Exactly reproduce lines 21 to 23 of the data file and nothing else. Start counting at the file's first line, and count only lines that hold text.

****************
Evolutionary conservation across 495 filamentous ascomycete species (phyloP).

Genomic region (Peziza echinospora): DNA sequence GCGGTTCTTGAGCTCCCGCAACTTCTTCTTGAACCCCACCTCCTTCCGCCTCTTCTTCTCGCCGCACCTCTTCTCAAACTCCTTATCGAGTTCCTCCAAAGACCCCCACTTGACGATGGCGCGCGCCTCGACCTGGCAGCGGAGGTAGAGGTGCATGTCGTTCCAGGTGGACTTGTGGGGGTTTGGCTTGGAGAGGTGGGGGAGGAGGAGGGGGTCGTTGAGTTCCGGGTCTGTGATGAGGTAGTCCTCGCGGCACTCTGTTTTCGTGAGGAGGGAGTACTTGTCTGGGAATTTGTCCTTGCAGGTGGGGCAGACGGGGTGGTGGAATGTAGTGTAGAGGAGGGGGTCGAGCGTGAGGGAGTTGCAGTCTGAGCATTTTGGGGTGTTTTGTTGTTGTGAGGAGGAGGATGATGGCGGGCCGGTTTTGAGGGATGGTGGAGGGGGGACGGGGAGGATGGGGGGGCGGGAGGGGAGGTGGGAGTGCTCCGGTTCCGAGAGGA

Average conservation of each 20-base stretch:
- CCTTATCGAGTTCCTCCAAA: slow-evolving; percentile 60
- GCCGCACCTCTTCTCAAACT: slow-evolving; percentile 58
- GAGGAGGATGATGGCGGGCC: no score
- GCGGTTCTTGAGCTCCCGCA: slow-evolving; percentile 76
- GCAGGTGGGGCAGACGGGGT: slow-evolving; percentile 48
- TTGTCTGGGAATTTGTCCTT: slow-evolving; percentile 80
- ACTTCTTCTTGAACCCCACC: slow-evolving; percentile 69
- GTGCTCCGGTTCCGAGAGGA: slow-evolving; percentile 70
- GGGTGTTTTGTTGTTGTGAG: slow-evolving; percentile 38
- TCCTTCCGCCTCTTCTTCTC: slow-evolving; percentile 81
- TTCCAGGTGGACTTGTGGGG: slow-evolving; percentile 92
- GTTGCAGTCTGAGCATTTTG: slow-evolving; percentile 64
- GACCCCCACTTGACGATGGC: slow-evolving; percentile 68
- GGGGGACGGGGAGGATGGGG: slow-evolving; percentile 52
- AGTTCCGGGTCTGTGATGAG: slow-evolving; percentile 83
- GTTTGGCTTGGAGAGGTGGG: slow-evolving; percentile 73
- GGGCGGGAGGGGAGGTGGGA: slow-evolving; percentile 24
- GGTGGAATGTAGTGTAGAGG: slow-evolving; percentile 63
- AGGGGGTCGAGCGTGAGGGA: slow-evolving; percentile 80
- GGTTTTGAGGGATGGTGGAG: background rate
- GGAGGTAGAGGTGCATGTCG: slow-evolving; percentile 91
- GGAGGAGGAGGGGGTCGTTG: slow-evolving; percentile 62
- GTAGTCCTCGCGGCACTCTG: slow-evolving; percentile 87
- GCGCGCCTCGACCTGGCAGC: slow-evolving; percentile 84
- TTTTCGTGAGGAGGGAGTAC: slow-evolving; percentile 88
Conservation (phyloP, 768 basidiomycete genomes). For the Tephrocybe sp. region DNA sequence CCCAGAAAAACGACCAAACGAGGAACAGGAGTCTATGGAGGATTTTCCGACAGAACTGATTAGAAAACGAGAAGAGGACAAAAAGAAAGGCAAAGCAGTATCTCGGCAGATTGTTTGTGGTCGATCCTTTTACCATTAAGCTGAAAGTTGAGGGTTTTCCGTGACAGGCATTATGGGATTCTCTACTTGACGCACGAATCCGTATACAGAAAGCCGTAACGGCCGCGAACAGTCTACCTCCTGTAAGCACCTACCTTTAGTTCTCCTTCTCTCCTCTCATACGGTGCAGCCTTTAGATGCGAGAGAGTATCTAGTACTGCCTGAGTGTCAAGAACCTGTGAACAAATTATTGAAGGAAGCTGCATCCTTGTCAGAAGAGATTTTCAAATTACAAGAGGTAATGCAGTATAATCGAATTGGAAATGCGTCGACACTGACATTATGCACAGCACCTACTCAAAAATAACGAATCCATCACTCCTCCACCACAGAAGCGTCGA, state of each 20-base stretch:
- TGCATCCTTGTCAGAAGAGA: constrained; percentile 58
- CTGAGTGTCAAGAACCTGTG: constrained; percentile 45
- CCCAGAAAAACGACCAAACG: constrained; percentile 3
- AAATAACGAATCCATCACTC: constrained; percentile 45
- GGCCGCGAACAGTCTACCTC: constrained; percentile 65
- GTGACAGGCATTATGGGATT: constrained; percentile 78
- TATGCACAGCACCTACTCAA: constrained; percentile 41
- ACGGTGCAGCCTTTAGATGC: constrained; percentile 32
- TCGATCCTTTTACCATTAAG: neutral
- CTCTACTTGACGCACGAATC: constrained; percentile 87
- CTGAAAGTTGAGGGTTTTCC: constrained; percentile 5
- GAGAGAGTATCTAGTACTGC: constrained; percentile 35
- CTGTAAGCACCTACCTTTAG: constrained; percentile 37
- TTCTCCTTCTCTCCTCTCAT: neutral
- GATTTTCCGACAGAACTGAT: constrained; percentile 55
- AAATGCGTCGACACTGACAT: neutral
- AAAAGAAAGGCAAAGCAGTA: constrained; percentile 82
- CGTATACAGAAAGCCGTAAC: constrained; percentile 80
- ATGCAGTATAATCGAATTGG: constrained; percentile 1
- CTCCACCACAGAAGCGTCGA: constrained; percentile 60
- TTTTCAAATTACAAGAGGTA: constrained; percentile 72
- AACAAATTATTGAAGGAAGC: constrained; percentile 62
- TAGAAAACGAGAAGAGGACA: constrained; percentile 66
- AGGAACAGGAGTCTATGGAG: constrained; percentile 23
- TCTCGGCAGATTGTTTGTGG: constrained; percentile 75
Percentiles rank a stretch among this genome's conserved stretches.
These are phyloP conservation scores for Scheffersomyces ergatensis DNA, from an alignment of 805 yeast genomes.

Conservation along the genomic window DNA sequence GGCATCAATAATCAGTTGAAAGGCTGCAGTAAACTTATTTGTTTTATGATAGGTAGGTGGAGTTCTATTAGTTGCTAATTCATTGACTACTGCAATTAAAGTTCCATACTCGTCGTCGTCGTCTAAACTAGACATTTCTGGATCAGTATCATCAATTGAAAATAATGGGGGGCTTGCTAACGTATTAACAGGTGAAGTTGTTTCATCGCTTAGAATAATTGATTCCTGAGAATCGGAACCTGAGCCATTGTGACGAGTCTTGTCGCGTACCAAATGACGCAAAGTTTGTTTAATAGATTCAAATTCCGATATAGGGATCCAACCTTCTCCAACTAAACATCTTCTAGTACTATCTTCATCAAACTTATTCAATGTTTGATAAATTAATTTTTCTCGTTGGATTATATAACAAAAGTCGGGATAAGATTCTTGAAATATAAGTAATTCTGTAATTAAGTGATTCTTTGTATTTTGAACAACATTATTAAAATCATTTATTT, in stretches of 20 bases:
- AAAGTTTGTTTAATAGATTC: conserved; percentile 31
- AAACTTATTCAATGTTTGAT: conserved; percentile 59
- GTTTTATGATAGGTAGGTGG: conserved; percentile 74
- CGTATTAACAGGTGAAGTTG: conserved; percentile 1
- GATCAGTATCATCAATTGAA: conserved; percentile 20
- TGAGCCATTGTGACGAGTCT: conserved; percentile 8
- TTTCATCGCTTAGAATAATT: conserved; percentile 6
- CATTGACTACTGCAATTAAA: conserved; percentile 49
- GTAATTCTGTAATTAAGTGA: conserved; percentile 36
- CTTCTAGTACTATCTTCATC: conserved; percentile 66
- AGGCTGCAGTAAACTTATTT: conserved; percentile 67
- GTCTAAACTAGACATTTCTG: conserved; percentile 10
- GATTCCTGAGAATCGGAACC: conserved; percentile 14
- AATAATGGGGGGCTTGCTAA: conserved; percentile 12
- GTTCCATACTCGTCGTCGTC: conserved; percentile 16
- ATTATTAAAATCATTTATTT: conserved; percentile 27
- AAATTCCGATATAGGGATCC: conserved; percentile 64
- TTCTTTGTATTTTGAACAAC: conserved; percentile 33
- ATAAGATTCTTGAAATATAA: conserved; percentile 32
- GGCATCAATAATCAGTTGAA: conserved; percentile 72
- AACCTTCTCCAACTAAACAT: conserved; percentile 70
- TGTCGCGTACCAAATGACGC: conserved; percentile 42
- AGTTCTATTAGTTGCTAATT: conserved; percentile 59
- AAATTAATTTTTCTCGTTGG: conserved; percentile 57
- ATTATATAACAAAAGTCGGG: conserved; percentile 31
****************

- GGTGGAATGTAGTGTAGAGG: slow-evolving; percentile 63
- AGGGGGTCGAGCGTGAGGGA: slow-evolving; percentile 80
- GGTTTTGAGGGATGGTGGAG: background rate